The second series of BBC’s Sherlock aired its finale last weekend, and the bad news is we have to wait until May here in the U.S. for it to air on PBS. Darn the luck! It’s going to be pretty unbearable, I understand, but here is a brief, mostly-spoiler-free rundown of why Sherlock fans will think it’s worth the wait (or get mad at me for making you more excited). If you want to know absolutely nothing about the new series, maybe don’t read, but I’m only going to get TV Guide-level spoilery.
While the first three episodes were allusions to various Holmes adventures by Arthur Conan Doyle, “A Study in Pink” being the one most based on a single story, all three episodes in series 2 are direct references to specific, and very famous, cases. The three episodes are written by the same three writers as series 1, which is a very good thing.
Episode 1, “A Scandal in Belgravia,” written by our friend Steven Moffat, is based on “A Scandal in Bohemia,” where Holmes first meets his rival/love interest Irene Adler as she attempts to blackmail the king of Bohemia with some saucy and incriminating photographs. Sherlock’s relationship with Adler (Lara Pulver) is a very tumultuous one, as she’s close to being his intellectual equal but is ostensibly a “bad guy.” With Moffat writing, be prepared for it to be a bit more suggestive, and twistier, than the Victorian novella upon which it’s based.
Episode 2, written by Mark Gatiss, is “The Hounds of Baskerville,” based on “The Hound of the Baskervilles.” This is arguably Sherlock Holmes’ most famous case, where he investigates a murder inspired by the legend of a fearsome, demonic hound on behalf of a very troubled young man (Russell Tovey). This is Doyle’s most supernatural story, and, as a result, the episode is the series’ most horror-like. Given Gatiss’ proclivity to horror, in both his own writing and the fact that he hosted a show about it in Britain, that ensures a healthy dose of chills, but, as the show endeavors to be “realistic,” expect 21st Century science to be a major factor.
Episode 3, written by Steve Thompson, is “The Reichenbach Fall,” based on “The Final Problem.” If you’ve read any Sherlock Holmes, you probably know “The Final Problem” very well, but suffice to say it brings the conflict between Sherlock and his arch nemesis, the Napoleon of crime, Moriarty (Andrew Scott), to a head. Steve Thompson wrote “The Blind Banker” in series one, which many consider to be the inferior story of the season, as well as writing “The Curse of the Black Spot” in series 6 of Doctor Who. Whether he redeems himself or not is up to you to decide, but I’ll say “The Reichenbach Fall” is certainly livelier than his previous outing.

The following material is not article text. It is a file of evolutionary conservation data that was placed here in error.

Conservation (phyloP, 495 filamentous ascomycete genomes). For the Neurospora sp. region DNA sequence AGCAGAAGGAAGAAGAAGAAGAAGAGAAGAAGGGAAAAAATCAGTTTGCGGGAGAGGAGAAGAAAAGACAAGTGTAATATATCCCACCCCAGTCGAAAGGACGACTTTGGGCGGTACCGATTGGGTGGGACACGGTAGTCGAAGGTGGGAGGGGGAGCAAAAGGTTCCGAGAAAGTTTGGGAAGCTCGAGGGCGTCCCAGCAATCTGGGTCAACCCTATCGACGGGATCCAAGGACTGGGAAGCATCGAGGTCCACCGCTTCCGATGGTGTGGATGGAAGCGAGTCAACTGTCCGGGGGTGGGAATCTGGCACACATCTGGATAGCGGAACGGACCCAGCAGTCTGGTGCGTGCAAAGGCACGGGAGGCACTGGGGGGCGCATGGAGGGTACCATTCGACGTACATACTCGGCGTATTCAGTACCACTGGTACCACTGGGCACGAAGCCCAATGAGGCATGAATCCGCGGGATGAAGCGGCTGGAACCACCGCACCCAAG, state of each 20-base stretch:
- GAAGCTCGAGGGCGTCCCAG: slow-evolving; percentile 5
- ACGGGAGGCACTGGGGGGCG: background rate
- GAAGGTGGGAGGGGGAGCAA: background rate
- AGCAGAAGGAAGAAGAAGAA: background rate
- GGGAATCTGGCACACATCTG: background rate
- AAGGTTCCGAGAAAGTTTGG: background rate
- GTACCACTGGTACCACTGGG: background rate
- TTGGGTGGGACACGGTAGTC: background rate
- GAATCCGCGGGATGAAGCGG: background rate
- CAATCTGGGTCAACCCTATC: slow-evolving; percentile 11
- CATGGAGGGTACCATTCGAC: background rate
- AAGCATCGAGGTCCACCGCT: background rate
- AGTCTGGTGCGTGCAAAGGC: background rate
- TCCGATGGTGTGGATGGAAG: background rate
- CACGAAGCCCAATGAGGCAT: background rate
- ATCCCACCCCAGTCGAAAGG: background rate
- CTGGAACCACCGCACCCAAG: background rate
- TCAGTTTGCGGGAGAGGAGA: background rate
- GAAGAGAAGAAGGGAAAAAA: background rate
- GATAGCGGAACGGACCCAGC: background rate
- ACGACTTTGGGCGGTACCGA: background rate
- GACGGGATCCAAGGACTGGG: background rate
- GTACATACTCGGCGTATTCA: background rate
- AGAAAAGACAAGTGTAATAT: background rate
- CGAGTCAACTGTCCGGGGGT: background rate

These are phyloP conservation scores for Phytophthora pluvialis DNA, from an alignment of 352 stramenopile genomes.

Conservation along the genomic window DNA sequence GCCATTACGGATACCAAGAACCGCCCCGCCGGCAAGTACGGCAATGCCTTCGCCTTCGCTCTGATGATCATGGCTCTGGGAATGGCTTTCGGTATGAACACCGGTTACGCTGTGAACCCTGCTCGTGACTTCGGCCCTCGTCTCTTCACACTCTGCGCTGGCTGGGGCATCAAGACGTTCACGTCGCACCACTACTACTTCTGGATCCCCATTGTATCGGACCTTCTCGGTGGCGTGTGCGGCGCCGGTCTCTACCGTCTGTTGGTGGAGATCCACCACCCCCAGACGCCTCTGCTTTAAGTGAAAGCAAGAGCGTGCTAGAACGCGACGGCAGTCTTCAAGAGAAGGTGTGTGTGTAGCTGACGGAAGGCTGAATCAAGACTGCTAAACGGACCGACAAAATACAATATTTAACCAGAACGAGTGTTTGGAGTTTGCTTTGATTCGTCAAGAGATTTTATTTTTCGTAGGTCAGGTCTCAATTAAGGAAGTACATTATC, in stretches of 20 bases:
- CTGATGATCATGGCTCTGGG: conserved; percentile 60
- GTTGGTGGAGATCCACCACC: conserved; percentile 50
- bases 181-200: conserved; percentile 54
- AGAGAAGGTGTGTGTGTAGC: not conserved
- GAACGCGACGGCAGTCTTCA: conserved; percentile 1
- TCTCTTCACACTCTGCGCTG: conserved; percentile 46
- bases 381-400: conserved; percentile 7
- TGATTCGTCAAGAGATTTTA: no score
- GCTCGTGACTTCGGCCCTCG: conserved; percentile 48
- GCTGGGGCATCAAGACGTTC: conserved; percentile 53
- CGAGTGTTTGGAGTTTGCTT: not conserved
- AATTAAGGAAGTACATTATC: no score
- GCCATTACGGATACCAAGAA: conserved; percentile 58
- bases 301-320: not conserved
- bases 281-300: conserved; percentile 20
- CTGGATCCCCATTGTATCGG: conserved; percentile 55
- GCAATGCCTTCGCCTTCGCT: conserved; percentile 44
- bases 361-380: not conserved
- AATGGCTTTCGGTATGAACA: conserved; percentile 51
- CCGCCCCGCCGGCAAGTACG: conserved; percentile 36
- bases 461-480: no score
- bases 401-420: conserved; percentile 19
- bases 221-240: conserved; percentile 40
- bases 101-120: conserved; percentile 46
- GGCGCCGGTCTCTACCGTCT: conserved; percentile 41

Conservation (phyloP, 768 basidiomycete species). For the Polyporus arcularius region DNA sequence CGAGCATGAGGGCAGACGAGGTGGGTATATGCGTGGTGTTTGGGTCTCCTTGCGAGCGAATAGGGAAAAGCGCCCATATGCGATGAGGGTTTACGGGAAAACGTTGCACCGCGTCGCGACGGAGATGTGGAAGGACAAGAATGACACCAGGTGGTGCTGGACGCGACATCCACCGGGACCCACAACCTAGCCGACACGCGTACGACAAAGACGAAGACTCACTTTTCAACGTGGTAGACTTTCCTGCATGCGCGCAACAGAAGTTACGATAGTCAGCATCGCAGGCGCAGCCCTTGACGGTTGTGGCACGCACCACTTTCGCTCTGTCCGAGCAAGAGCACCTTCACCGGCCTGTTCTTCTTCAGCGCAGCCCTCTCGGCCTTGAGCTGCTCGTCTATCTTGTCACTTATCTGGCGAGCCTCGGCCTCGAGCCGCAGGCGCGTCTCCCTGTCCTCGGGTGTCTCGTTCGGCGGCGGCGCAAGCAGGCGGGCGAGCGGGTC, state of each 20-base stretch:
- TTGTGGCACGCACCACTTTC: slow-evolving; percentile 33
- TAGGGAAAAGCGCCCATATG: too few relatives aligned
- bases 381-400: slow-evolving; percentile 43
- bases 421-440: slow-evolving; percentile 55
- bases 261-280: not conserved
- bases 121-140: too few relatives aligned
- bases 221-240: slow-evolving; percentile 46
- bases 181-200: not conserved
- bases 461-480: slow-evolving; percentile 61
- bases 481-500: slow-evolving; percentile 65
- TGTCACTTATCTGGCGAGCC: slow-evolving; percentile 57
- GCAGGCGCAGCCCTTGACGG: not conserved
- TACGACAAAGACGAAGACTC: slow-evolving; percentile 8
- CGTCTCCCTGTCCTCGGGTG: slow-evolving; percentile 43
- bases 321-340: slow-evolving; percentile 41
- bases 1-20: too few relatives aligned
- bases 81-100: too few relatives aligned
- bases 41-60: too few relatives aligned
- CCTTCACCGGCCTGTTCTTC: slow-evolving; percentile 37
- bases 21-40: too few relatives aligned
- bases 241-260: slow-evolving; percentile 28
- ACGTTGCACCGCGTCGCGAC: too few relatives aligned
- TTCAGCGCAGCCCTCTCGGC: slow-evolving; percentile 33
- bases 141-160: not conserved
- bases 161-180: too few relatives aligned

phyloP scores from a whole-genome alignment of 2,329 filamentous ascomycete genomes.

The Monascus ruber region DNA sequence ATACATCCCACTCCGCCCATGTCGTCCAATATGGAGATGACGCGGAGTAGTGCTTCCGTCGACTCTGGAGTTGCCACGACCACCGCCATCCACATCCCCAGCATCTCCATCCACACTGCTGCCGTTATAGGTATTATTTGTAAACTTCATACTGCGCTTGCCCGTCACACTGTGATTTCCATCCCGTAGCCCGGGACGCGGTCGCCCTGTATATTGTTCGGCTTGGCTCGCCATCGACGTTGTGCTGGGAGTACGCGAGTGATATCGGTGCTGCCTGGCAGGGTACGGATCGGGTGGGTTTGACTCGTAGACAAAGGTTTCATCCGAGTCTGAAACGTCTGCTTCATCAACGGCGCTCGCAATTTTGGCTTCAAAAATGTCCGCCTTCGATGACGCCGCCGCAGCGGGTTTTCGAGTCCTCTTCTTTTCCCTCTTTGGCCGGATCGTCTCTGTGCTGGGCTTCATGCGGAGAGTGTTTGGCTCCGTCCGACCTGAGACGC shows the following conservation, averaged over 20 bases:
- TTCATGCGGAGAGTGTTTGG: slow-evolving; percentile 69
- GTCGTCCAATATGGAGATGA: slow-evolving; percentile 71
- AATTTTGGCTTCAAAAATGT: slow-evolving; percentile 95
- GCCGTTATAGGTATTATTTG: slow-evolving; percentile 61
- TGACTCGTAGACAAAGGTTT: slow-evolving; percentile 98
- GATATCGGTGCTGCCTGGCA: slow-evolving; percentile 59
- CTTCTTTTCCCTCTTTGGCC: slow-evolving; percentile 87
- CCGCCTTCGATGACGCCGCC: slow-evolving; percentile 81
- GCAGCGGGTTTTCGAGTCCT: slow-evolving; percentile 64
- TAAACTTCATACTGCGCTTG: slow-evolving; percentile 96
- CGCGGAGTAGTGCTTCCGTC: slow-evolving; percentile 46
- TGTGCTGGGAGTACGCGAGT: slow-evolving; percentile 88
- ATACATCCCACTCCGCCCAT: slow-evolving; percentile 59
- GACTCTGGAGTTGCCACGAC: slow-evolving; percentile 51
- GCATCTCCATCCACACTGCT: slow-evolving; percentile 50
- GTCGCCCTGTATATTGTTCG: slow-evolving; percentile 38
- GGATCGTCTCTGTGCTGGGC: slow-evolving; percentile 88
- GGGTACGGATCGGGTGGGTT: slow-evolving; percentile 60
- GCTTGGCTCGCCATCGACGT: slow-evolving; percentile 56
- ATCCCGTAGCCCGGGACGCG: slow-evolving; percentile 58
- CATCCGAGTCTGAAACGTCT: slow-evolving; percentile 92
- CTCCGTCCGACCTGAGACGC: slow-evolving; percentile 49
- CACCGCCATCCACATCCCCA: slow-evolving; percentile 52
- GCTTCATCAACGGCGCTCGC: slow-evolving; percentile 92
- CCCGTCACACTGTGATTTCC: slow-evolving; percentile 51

If you were fans of the series’ directorial style before, get ready for more of that in series 2. Paul McGuigan, who directed two episodes, returns to direct two more, and Doctor Who director Toby Haynes takes the reins of the third, replacing former DW director Euros Lyn. Sherlock established itself as a visually striking and innovative show, and it continues and improves upon the theme here.
If you enjoyed the side characters, Inspector Lestrade (Rupert Graves), Mrs. Hudson (Una Stubbs), and Sherlock’s brother Mycroft Holmes (Mark Gatiss), have no fear as they all return in a greater capacity in series two. All three represent or accentuate aspects of Holmes, and it’s very nice to see them become fuller, richer characters as the series progresses.
And, finally, what’s the main reason to look forward to series two of Sherlock? Holmes and Watson, of course! The longer these two work together, the more complex and fraternal their relationship becomes, often to the chagrin of the distant and repressed super sleuth. Benedict Cumberbatch and Martin Freeman play off of each other like two old friends and truly bring the century-old characters to life in a realistic way, unlike the more cartoonish interpretations in the big screen adventures, fun as those movies may be.
So there you have it. Good scripts, good directing, good acting; what else do you need in a TV show? Sherlock‘s second series premieres on PBS Sunday May 6th and runs for three consecutive weeks; check your local station for time.